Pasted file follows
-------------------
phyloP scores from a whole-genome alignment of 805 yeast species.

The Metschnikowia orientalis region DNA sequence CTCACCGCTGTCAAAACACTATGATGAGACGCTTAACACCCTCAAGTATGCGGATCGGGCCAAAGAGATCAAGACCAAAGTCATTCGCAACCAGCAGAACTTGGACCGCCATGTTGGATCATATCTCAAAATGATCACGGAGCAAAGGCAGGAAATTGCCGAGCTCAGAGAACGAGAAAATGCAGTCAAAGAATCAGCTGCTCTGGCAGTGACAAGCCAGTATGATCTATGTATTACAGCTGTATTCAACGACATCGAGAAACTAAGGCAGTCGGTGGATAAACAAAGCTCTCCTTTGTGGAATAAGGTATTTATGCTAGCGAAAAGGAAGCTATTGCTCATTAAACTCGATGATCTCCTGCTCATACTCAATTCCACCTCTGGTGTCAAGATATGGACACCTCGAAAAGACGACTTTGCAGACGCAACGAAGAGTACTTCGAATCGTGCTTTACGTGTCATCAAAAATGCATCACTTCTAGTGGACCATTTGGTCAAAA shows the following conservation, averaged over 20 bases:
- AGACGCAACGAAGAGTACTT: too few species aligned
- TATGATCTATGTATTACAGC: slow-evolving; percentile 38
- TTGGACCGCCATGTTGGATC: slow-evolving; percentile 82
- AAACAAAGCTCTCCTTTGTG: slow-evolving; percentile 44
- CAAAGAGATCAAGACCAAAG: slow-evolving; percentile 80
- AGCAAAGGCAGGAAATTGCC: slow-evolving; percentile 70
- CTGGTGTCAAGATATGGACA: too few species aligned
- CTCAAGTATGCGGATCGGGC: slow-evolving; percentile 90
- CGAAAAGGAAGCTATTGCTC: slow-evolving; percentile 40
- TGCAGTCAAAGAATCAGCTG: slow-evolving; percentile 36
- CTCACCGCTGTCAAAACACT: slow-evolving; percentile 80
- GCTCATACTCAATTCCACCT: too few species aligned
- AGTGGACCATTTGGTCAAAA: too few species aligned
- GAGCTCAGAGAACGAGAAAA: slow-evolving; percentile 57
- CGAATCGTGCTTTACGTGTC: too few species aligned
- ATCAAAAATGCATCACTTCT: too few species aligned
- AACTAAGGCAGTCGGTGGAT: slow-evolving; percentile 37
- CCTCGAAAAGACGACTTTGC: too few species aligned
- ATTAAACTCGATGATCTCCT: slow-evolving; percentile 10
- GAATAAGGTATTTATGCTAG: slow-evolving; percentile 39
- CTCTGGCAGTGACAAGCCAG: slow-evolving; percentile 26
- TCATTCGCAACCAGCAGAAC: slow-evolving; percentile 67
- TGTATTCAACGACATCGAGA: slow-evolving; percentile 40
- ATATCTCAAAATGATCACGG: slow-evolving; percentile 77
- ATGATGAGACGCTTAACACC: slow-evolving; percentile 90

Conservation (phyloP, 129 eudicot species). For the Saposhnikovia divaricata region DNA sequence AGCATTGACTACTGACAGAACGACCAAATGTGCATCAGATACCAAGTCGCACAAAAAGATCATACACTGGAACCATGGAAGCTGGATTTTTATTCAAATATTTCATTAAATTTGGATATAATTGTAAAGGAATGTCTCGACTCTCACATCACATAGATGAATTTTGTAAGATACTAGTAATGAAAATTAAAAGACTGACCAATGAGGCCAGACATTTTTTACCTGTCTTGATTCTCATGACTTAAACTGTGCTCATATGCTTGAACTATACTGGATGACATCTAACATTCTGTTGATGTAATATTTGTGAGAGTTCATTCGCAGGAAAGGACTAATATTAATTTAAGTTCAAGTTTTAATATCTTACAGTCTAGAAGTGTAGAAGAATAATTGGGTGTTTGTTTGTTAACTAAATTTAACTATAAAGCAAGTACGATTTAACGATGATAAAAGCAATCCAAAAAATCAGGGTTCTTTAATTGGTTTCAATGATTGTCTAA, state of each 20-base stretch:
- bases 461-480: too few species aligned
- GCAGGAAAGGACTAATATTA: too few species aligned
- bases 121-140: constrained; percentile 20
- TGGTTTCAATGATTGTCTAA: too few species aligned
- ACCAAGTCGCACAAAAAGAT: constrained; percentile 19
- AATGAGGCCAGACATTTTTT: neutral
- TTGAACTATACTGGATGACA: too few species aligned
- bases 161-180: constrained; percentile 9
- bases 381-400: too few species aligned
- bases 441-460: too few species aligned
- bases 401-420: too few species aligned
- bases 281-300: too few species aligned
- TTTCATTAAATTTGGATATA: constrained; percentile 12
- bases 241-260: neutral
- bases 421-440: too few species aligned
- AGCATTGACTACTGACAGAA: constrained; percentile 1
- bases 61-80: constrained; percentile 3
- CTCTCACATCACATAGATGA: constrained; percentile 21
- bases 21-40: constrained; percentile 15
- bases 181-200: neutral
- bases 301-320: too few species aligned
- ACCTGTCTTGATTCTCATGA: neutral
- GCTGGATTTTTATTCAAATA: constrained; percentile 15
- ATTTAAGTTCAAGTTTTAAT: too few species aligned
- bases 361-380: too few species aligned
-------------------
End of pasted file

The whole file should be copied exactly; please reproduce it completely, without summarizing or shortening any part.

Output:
phyloP scores from a whole-genome alignment of 805 yeast species.

The Metschnikowia orientalis region DNA sequence CTCACCGCTGTCAAAACACTATGATGAGACGCTTAACACCCTCAAGTATGCGGATCGGGCCAAAGAGATCAAGACCAAAGTCATTCGCAACCAGCAGAACTTGGACCGCCATGTTGGATCATATCTCAAAATGATCACGGAGCAAAGGCAGGAAATTGCCGAGCTCAGAGAACGAGAAAATGCAGTCAAAGAATCAGCTGCTCTGGCAGTGACAAGCCAGTATGATCTATGTATTACAGCTGTATTCAACGACATCGAGAAACTAAGGCAGTCGGTGGATAAACAAAGCTCTCCTTTGTGGAATAAGGTATTTATGCTAGCGAAAAGGAAGCTATTGCTCATTAAACTCGATGATCTCCTGCTCATACTCAATTCCACCTCTGGTGTCAAGATATGGACACCTCGAAAAGACGACTTTGCAGACGCAACGAAGAGTACTTCGAATCGTGCTTTACGTGTCATCAAAAATGCATCACTTCTAGTGGACCATTTGGTCAAAA shows the following conservation, averaged over 20 bases:
- AGACGCAACGAAGAGTACTT: too few species aligned
- TATGATCTATGTATTACAGC: slow-evolving; percentile 38
- TTGGACCGCCATGTTGGATC: slow-evolving; percentile 82
- AAACAAAGCTCTCCTTTGTG: slow-evolving; percentile 44
- CAAAGAGATCAAGACCAAAG: slow-evolving; percentile 80
- AGCAAAGGCAGGAAATTGCC: slow-evolving; percentile 70
- CTGGTGTCAAGATATGGACA: too few species aligned
- CTCAAGTATGCGGATCGGGC: slow-evolving; percentile 90
- CGAAAAGGAAGCTATTGCTC: slow-evolving; percentile 40
- TGCAGTCAAAGAATCAGCTG: slow-evolving; percentile 36
- CTCACCGCTGTCAAAACACT: slow-evolving; percentile 80
- GCTCATACTCAATTCCACCT: too few species aligned
- AGTGGACCATTTGGTCAAAA: too few species aligned
- GAGCTCAGAGAACGAGAAAA: slow-evolving; percentile 57
- CGAATCGTGCTTTACGTGTC: too few species aligned
- ATCAAAAATGCATCACTTCT: too few species aligned
- AACTAAGGCAGTCGGTGGAT: slow-evolving; percentile 37
- CCTCGAAAAGACGACTTTGC: too few species aligned
- ATTAAACTCGATGATCTCCT: slow-evolving; percentile 10
- GAATAAGGTATTTATGCTAG: slow-evolving; percentile 39
- CTCTGGCAGTGACAAGCCAG: slow-evolving; percentile 26
- TCATTCGCAACCAGCAGAAC: slow-evolving; percentile 67
- TGTATTCAACGACATCGAGA: slow-evolving; percentile 40
- ATATCTCAAAATGATCACGG: slow-evolving; percentile 77
- ATGATGAGACGCTTAACACC: slow-evolving; percentile 90

Conservation (phyloP, 129 eudicot species). For the Saposhnikovia divaricata region DNA sequence AGCATTGACTACTGACAGAACGACCAAATGTGCATCAGATACCAAGTCGCACAAAAAGATCATACACTGGAACCATGGAAGCTGGATTTTTATTCAAATATTTCATTAAATTTGGATATAATTGTAAAGGAATGTCTCGACTCTCACATCACATAGATGAATTTTGTAAGATACTAGTAATGAAAATTAAAAGACTGACCAATGAGGCCAGACATTTTTTACCTGTCTTGATTCTCATGACTTAAACTGTGCTCATATGCTTGAACTATACTGGATGACATCTAACATTCTGTTGATGTAATATTTGTGAGAGTTCATTCGCAGGAAAGGACTAATATTAATTTAAGTTCAAGTTTTAATATCTTACAGTCTAGAAGTGTAGAAGAATAATTGGGTGTTTGTTTGTTAACTAAATTTAACTATAAAGCAAGTACGATTTAACGATGATAAAAGCAATCCAAAAAATCAGGGTTCTTTAATTGGTTTCAATGATTGTCTAA, state of each 20-base stretch:
- bases 461-480: too few species aligned
- GCAGGAAAGGACTAATATTA: too few species aligned
- bases 121-140: constrained; percentile 20
- TGGTTTCAATGATTGTCTAA: too few species aligned
- ACCAAGTCGCACAAAAAGAT: constrained; percentile 19
- AATGAGGCCAGACATTTTTT: neutral
- TTGAACTATACTGGATGACA: too few species aligned
- bases 161-180: constrained; percentile 9
- bases 381-400: too few species aligned
- bases 441-460: too few species aligned
- bases 401-420: too few species aligned
- bases 281-300: too few species aligned
- TTTCATTAAATTTGGATATA: constrained; percentile 12
- bases 241-260: neutral
- bases 421-440: too few species aligned
- AGCATTGACTACTGACAGAA: constrained; percentile 1
- bases 61-80: constrained; percentile 3
- CTCTCACATCACATAGATGA: constrained; percentile 21
- bases 21-40: constrained; percentile 15
- bases 181-200: neutral
- bases 301-320: too few species aligned
- ACCTGTCTTGATTCTCATGA: neutral
- GCTGGATTTTTATTCAAATA: constrained; percentile 15
- ATTTAAGTTCAAGTTTTAAT: too few species aligned
- bases 361-380: too few species aligned